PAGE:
This lecture will take a broad view of the evidence that placenames can provide for exploring the history of Atlantic Scotland by investigating them in tandem with historical and archaeological evidence.
In the mid-1990s, a little movie called Braveheart introduced a whole new generation to Scotland’s fight for freedom in the Middle Ages. This week on The Medieval Podcast, Danièle speaks with Iain MacInnes about Scotland’s Wars of Independence, why a sovereign kingdom had to fight for independence in the first place, and why the story doesn’t end with the Battle of Bannockburn.
What happened to the Picts and why does is story of early medieval Scotland so difficult to tell? In this episode of Scotichronicast, Kate Buchanan is joined by Alex Woolf to talk studying Scottish history in the Early Middle Ages.
On this episode of Scotichronicast, Kate Buchanan talks with Neil McGuigan about the sources for borders between Scotland and England and the importance of Malcolm Canmore III as a king.
National Museums Scotland has acquired an exceptionally rare gold sword pommel, created around 700 AD.
The ‘nuclear’ fort was first proposed by R.B.K Stevenson (1949) as consisting of a central citadel that sits at the summit or centre of a hill with outworks connecting and looping off the central enclosure, thus creating a descending hierarchical organisation of space through terracing and multivallation.
The ability to digitally reconstruct how people from the Middle Ages looked like has greatly improved in recent years. This can be seen in a new project which has helped to reveal three people who lived 700 years ago in Scotland.
Edinburgh Castle will transform into a ‘Kingdom of Colours’ in November and December as the Scottish capital’s most iconic landmark is illuminated with state-of-the-art projections to highlight stories from Scotland’s history.
One of the powerful men in late fourteenth and early fifteenth-century Scotland was Robert Stewart, Duke of Albany. While he served as regent to three Scottish kings, he seemingly wanted even more power. In this episode of Scotichronicast, Kate Buchanan is joined by Dr. Shayna Devlin as they talk about Robert and his family.
If you are looking to watch exhilarating horsemanship and courageous knights face each other in the field, go to Caerlaverock Castle on the last weekend of July for ‘Spectacular Jousting’.
On this episode of Scotichronicast, Dr. Kate Buchanan is joined by Dr. Russell Ó Ríagáin to discuss his work on early manuscripts and the shared history between Ireland and Scotland surrounding Dal Riata.
Edinburgh Castle has unveiled its newly installed solar panels, part of Historic Environment Scotland’s efforts to reduce energy use across the historic properties in its care.
The National Library of Scotland has digitised a collection of more than 240 precious manuscripts, many with Scottish origins ranging from the 9th to the 16th century. The collection also includes volumes produced in England, France, Italy and northwest Europe, as well as Greece and Iceland.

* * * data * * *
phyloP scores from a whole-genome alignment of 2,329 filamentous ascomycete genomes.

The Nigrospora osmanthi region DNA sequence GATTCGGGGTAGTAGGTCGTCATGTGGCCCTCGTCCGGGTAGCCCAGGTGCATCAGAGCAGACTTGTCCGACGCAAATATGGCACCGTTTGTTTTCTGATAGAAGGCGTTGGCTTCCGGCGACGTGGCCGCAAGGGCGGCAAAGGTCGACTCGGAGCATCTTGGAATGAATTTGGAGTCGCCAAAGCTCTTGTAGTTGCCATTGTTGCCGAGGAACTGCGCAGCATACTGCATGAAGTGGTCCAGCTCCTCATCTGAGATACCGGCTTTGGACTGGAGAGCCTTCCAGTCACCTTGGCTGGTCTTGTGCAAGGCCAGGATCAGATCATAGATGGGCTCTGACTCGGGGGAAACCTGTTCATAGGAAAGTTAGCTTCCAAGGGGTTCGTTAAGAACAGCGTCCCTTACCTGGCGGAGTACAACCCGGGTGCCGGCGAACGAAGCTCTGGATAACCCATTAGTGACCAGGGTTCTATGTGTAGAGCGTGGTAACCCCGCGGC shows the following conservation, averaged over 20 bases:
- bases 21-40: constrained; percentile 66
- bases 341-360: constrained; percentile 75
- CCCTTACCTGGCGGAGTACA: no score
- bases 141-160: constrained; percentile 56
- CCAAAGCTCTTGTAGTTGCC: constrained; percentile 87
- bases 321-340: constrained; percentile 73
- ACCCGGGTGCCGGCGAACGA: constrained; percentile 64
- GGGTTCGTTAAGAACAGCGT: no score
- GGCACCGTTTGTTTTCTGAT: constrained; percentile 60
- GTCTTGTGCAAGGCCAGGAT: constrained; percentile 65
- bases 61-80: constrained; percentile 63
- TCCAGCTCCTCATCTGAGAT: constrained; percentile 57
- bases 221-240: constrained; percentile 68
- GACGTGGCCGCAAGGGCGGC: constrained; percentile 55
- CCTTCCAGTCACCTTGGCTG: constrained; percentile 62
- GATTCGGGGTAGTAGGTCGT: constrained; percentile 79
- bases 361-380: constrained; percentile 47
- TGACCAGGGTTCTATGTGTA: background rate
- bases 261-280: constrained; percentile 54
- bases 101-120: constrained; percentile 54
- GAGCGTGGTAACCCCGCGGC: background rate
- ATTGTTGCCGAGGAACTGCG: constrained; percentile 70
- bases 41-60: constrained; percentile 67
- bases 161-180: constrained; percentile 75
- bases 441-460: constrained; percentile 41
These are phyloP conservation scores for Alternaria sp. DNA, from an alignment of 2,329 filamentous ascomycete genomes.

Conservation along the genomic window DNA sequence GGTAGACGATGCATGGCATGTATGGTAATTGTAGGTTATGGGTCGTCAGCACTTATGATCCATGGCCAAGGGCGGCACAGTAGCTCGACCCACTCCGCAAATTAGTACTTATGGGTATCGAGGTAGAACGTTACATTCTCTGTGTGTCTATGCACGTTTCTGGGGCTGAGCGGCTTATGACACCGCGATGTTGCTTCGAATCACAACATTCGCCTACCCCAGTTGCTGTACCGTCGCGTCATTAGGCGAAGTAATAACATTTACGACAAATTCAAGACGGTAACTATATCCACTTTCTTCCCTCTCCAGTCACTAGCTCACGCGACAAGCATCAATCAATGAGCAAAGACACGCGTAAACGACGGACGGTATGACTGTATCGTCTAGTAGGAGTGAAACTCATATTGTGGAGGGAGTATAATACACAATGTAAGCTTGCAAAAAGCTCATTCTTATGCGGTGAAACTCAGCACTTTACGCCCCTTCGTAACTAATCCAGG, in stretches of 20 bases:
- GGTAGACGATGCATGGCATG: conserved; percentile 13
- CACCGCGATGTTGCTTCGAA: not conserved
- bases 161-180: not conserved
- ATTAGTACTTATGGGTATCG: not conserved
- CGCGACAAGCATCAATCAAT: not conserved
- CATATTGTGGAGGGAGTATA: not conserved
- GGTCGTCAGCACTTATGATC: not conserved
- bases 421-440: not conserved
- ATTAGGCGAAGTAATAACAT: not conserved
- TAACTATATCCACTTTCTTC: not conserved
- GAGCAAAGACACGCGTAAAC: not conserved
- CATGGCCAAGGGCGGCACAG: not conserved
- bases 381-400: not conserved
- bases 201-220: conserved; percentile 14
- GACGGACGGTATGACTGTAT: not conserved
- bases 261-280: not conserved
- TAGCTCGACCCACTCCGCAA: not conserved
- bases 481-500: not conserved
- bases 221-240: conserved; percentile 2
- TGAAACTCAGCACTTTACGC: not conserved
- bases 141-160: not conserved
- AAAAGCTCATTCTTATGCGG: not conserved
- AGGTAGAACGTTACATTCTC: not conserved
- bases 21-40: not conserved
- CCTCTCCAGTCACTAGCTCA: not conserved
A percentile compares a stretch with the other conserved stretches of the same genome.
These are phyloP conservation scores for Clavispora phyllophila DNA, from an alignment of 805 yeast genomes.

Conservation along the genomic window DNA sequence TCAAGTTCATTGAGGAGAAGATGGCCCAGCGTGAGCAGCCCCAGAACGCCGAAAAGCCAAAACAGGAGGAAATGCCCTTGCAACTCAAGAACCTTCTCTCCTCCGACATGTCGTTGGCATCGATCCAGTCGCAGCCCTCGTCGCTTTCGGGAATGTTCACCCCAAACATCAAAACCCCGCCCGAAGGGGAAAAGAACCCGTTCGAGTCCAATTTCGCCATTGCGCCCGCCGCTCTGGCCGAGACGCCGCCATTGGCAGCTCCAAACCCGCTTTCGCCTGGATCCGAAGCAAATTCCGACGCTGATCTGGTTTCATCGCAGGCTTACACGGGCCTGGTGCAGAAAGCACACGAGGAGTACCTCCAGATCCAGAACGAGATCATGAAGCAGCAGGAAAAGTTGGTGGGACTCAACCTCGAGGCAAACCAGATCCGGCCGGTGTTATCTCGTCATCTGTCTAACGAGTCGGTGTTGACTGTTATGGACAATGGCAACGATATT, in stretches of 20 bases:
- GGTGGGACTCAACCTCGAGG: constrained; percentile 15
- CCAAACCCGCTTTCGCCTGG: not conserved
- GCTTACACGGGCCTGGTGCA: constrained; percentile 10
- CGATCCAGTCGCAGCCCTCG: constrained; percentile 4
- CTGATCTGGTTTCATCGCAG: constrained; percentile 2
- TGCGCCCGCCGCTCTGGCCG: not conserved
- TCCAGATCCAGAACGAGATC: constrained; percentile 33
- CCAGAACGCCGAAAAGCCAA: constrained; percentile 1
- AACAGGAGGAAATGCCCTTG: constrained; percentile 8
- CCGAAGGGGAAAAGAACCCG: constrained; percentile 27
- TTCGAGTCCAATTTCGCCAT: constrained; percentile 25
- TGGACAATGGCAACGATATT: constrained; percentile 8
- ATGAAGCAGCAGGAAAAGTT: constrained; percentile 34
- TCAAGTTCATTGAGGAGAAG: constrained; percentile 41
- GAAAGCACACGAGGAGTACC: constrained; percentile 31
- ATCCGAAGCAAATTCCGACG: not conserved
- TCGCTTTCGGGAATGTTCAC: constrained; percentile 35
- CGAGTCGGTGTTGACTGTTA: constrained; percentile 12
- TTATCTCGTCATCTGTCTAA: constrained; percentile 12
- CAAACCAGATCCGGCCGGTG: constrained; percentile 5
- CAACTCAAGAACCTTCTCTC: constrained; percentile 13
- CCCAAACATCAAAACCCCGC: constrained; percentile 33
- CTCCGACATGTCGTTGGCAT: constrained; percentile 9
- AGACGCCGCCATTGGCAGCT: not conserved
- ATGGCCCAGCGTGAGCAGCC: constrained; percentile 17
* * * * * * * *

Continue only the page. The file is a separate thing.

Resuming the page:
In this episode Dr. Kate Buchanan and Dr. Katy Jack talk about books 11-16 in Walter Bower’s Scotichronicon.
In 1976, the remains of 14 individuals were discovered in the latrine of a Roman bathhouse in Cramond, Scotland. Dubbed the ‘bodies in the bog’, they were considered a mystery. Now, new research has revealed details about who these people were and where they came from.
In this episode of Scotichronicast, Kate talks with Matthew Hammond to discuss his work on names and places in Medieval Scotland, including how the surname prefix of Mac originated.
In this episode of Scotichronicast, Kate talks with Scott Dempsey about the Great Cause – who should rule Scotland in the late 13th and 14th centuries, including Papal involvement and the Declaration of Arbroath.
Dr Adrian Maldonado from National Museums Scotland talks about how a recent reassessment of artefacts in the National Museums Collection is transforming our ideas about the early medieval period in Argyll.
This is the second part of Scotichronicast’s book club series. In this episode, Kate Buchanan and Joanna Richardson talk about books 6-10 in Walter Bower’s Scotichronicon.
A rare rock crystal jar found wrapped in textiles as part of the Galloway Hoard, which dates back to around the year 900, has been conserved, revealing a Latin inscription written in gold. The inscription says the jar was made for a bishop named Hyguald.
Kate Buchanan is joined by Iain MacInnes to discuss the ‘second’ of the Scottish Wars of Independence and how it was a civil war as well as a war with England.
In this episode of Scotichronicast, Kate Buchanan is joined by Jenny McHugh to discuss the ‘second’ of the Scottish Wars of Independence and the involvement of clergy.
Part 2 of Kate Buchanan’s discussion with Coralie Mills on her work in dendrochronology and how it is applied to the study of medieval Scotland.